After I put the word out that I needed help with my novel’s epiphany, I continued to research the topic in craft books and online. Below I’ll share with you some notable quotes and the resources that helped most.
But before I do, here’s how I ended up revising my epiphany and related chapters.
First, I cut out most of my main character’s ruminations in the chapters surrounding and containing my epiphanies. I put them in their own file labeled “Lessons.” Everything that my character needed to learn to complete his quest or story was added to that file. This forced me to think about those lessons as a whole and determine their importance and validity with every scene that came before. I compared them to my initial reasons for telling this story and writing this novel. I highlighted the ones that were non-negotiable to my main character reaching the climax.
Then, I explored all the ways my main character could show he’d learned those lessons through his actions that followed rather than through words. These post-epiphany actions needed to be in direct contrast to his prior actions. I needed to show he’d changed and learned.
Finally, I revised the chapters that followed his epiphany to make my main character’s actions more intentional and deliberate, to show his growth and commitment to his new inner-self. In some cases, those scenes did include interior monologue, but I tightened those sections and rewrote them to be less didactic.
And I made sure that my new and improved main character, acting as his enlightened new self in cause and effect scenes, logically rises to his climax … where he does what he never would have done before his transformation.
Sorry, no spoilers here. But instead, some of the resources I used on my epiphany journey along with some key quotes to give you a taste of their messages.
The Plot Whisper – Martha Aldermon
“It’s a time of recollection, integrations, assessment and review. Before blindly reacting as always, finally now, she takes time to re-evaluate, re-invent, re-form and redo things.”
Revision – David Michael Kaplan (p. 66)
“The Philosophic Ramble or Rumination, in which the writer suddenly seems to take time out for some cracker-barrel philosophizing or narrative commentary … Now it’s a different story (to make a pun) if the philosophic asides are an ongoing, integral aspect of the narrative, the author in effect becoming a character himself?”
Second Sight: An Editor’s Talks on Writing, Revising, and Publishing Books for Children and Young Adults – Cheryl Klein (pp. 271-272)
“I divide Internal narration into the categories of Commentary and Reflection (which I also call Processing). Commentary is the character’s immediate internal response to events; Reflection is the character pulling together various bits of information to arrive at a new conclusion, which will usually push the story forward in setting up his next course of action. … With that said, Internal narration is a tool that should be used carefully and sparingly, because it can quickly become telling and redundant and slow the action down.”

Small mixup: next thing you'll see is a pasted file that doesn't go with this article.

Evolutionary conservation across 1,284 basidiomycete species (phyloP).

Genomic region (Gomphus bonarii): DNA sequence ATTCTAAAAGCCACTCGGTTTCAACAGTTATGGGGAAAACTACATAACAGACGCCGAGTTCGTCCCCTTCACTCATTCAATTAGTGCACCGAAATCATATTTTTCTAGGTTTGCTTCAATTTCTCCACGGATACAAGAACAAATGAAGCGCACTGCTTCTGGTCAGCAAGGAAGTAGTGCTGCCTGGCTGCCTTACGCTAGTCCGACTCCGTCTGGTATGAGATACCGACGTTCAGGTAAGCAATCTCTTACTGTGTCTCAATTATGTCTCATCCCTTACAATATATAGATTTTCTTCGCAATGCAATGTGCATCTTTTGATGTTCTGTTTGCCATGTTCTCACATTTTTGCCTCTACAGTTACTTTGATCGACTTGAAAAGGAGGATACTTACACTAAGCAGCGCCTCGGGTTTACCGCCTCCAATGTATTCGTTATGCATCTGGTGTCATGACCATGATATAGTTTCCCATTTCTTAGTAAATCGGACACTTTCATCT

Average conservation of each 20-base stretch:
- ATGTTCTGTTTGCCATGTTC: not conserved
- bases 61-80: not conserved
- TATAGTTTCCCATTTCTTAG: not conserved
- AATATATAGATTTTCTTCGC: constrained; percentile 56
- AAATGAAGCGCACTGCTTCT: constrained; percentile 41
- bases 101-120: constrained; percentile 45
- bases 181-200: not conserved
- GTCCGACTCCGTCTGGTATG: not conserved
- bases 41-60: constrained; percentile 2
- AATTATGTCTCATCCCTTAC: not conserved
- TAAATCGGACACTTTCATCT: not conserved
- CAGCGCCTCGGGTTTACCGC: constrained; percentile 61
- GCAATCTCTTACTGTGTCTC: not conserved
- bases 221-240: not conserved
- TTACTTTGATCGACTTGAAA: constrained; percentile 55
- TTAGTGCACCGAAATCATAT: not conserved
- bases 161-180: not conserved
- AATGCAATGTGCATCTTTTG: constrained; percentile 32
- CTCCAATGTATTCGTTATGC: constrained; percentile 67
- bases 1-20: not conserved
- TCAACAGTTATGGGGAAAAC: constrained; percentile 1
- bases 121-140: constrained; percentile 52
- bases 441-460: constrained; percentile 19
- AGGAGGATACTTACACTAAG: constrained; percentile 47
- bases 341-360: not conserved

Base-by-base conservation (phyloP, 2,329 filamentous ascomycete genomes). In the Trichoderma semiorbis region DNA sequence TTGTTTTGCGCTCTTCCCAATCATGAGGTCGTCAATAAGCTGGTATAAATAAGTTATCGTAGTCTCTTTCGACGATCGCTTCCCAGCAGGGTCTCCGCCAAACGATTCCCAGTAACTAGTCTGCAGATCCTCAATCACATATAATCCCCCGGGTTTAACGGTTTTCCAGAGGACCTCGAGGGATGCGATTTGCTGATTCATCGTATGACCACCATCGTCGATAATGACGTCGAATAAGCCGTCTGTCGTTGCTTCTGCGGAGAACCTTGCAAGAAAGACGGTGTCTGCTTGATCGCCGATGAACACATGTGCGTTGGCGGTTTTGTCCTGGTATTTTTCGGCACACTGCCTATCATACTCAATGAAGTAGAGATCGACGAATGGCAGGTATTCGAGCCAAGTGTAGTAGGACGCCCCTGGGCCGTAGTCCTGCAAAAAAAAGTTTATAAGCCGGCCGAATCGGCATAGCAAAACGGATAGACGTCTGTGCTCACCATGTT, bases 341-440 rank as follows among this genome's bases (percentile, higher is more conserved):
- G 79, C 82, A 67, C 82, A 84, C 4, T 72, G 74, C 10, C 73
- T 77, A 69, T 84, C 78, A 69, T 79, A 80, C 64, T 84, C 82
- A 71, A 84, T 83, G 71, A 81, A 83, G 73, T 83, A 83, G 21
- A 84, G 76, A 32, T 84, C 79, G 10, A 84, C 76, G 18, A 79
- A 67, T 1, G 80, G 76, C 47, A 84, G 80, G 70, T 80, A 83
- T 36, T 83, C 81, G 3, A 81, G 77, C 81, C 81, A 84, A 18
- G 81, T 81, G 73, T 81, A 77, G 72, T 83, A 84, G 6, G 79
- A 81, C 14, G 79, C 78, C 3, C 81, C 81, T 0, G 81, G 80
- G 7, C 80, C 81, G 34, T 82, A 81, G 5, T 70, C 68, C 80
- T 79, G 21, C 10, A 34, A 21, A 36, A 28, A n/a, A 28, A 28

Between the Lines – Jessica Page Morrell
“An epiphany, the luminous moment when a character, usually the protagonist, realizes something she has not know previously, can be a powerful and electrifying pinnacle of character development.” (p.64)
“Find ways to insert subtext – the unspoken, the innuendo, the nuanced moments that are not directly represented, and the actions that speak of feelings that are too volatile to express out loud. Also, look for times in your story to pull back, to allow the reader to bring her own understanding of human nature into your story.” (p.222)
Writing For Children & Teenagers – Lee Wyndham
“The best method for resolving this kind of ending is to have something happen to your main character to make him or her ‘come to realize.’ It should be some powerful personal experience that shocks, rocks, even floors him or her… Then you should have a quiet scene, for the change in the main character must in no way resemble instant magic. The hero should think over what has happened and realize the impact and implications, and resolve to change course or mend his or her ways … Next comes the clincher for this kind of ending: you must devise a scene in which the hero or heroine can prove that he or she has indeed changed.”
The Writer’s Journey Mythic Structure for Writers – Christopher Vogler
“The trick for writers is to make the change visible in appearance or action. It’s not enough to have people around a hero notice that she’s changed; it’s not enough to have her talk about change. The audience must be able to see it in her dress, behavior, attitude, and actions.” (p.210)
The Plot Whisper – Martha Aldermon
“Character Motivation: What is Her True Journey?”
“What happens throughout the story makes it impossible for the protagonist to remain unconscious. The Crisis in the Middle forces the protagonist to consciousness.”
Writing Irresistable KIDLIT – Mary Kole (p. 163)
“This is when he decides that he will risk everything that’s important to him – including his core identity and life, if necessary. This decision must be very meaningful. This moment usually happens as Internal Conflict and leads very quickly to the Climax, which is usually External Conflict.”
Also VERY helpful were:
The “Practical Tools” Donald Maass offers for “Turning Points” in The Fire in Fiction on p.77.
The Epiphany Mistakes Darcy Pattison offers on pp. 41-41 of Novel Metamorphosis.
Just about everything in the “Transformation” chapter of Martha Alderson’s The Plot Whisperer.
What are your favorite tools and techniques for revising or writing epiphanies?